the home inspector shall notify the client, in writing, as follows: “Manufacturers
believe the product is safer if properly bonded and grounded as required by the
manufacturer’s installation instructions. Proper bonding and grounding of the
product can only be determined by a licensed electrical contractor.”"

Follow up:

I didn’t get a definitive answer and it appears the manufacture’s installation is OK, *Legally, *so if encountered make sure you get the MFG of the product and look at what they require.

Note: We inspect quite a few older homes with oil tanks and the suppliers are getting more strict on what they put oil in so we have a couple of canned statements about making sure the oil tank is structurally sound. I guess I’ll create a canned statement regarding proper bonding of CSST.

Hey Peter, the oil dealers in the southern part of the state are very aggressive in declaring oil tanks need to be replaced if there is any sign of rust or evidence of a leak. I can’t really blame them as I think their insurance companies are pushing that all old tanks get replaced. I have a canned comment about oil tanks to protect myself as well as a little speech I make about oil tanks to the client. I used to get some push back from agents when I called out a tank but not so much any more as the agents are now becoming aware of the oil companies attitude towards older tanks.

I think it comes from the oil delivery companies insurance provider. I tell my clients that most tank failures occur when it’s being filled, therefore, the liability falls on the delivery company.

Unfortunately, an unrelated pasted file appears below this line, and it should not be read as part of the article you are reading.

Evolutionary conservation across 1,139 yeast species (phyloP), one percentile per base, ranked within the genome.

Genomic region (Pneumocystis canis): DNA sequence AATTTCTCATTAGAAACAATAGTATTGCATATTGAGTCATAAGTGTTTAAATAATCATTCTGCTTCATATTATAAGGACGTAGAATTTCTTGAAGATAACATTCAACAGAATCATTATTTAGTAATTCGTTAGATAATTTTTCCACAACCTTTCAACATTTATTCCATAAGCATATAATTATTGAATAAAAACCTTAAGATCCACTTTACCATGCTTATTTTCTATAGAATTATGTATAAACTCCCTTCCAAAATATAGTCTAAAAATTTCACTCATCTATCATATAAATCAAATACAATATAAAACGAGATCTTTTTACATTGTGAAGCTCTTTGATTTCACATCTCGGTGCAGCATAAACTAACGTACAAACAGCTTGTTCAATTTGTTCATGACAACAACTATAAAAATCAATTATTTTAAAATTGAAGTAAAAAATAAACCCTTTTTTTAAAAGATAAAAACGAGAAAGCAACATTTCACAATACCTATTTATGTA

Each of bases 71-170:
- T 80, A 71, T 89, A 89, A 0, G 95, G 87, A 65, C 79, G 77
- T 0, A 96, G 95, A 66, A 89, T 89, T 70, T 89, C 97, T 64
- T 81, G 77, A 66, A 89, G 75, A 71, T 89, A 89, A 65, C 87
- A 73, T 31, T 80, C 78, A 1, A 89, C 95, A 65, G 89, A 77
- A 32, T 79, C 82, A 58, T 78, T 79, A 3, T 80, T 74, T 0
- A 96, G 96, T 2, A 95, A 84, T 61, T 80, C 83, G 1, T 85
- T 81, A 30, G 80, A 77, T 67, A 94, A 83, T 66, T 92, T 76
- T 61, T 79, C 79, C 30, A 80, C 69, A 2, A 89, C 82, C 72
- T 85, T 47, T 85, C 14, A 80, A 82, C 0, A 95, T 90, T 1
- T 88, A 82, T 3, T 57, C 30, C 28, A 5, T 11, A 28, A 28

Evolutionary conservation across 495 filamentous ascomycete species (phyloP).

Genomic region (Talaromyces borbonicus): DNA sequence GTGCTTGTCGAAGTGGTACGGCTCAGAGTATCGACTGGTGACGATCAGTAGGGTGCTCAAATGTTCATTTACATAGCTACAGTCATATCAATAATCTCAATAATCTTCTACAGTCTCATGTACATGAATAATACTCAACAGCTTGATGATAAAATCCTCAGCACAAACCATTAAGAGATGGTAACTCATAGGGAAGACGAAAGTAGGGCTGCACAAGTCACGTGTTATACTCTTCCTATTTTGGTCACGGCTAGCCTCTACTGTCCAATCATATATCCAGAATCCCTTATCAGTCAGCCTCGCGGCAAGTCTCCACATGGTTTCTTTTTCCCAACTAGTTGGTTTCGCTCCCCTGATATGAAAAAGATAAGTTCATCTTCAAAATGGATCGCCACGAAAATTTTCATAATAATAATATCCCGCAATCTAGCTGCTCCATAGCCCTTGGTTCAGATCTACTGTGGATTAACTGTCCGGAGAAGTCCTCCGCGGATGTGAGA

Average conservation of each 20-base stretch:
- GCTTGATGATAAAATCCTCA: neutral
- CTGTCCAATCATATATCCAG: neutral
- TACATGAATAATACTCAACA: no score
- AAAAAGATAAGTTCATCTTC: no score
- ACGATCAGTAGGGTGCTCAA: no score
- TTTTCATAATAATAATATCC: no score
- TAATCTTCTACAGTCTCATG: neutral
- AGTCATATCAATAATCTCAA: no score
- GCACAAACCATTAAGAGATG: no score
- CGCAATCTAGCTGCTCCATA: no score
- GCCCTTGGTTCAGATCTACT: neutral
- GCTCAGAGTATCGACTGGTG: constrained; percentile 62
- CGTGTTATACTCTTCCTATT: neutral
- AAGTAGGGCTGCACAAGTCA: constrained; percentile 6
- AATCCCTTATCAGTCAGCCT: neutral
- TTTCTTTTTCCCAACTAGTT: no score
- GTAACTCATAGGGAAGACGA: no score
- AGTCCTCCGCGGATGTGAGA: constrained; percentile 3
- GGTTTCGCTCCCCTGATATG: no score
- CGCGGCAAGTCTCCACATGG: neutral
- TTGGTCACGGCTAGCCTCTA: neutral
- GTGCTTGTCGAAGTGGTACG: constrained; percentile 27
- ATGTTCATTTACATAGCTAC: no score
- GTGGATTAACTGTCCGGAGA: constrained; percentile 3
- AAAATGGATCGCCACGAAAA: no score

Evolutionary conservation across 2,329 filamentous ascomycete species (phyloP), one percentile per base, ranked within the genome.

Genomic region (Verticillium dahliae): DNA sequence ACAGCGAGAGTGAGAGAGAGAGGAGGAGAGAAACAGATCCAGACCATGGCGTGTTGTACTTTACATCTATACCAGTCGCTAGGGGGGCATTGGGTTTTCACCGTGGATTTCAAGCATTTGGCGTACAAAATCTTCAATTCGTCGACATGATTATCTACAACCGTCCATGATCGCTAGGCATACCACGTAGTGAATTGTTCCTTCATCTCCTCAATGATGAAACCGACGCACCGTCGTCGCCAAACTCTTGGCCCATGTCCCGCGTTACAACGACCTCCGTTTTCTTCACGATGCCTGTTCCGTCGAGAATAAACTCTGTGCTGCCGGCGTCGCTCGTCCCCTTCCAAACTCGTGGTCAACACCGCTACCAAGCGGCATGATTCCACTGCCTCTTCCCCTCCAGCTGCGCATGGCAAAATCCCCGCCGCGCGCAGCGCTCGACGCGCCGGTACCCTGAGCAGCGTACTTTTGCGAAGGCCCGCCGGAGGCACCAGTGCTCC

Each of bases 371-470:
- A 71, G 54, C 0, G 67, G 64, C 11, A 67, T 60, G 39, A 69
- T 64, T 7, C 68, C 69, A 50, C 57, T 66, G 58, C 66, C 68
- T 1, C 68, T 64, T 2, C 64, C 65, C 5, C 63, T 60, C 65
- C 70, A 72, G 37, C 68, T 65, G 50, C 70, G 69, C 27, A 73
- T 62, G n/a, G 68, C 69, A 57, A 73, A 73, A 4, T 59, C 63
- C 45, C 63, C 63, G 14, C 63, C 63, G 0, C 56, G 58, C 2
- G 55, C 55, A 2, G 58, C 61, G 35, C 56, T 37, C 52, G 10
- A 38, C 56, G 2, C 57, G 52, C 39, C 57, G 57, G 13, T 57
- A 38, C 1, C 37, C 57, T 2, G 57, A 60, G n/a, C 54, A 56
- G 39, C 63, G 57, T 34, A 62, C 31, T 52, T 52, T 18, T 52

We try to date every tank via the serial tag but you know how that goes.

Observe It … Report It AND Refer it to licensed electrical contractor for Service and THEN move on.

Thanks for the “THEN move on” reply.
Ive been inspecting since 1992 and would like to know the answer to the question I posted.
I prefer to be an educated inspector rather than one who “moves on”

There are always DIFFERENT ways to do something … Different jurisdictions; different manufacturers; different contractors; some states have VERY specific instructions for LICENSED inspectors, such as REPORT IT & REFER IT TO A LICENSED ELECTRICAL CONTRACTOR to evaluate & repair.

MANY inspectors I know who think they NEED to know how a technical repair is done end up doing something stupid to try and exhibit their superior knowledge AND end up getting hosed because they tell a buyer, seller , etc HOW its supposed to be done AND that ain’t the way the EXPERT does it OR because then the buyer / seller tries to do it and screws it up … So what I said above.

I’ve been inspecting since 1976 … See it / Report it / Refer it / Move on.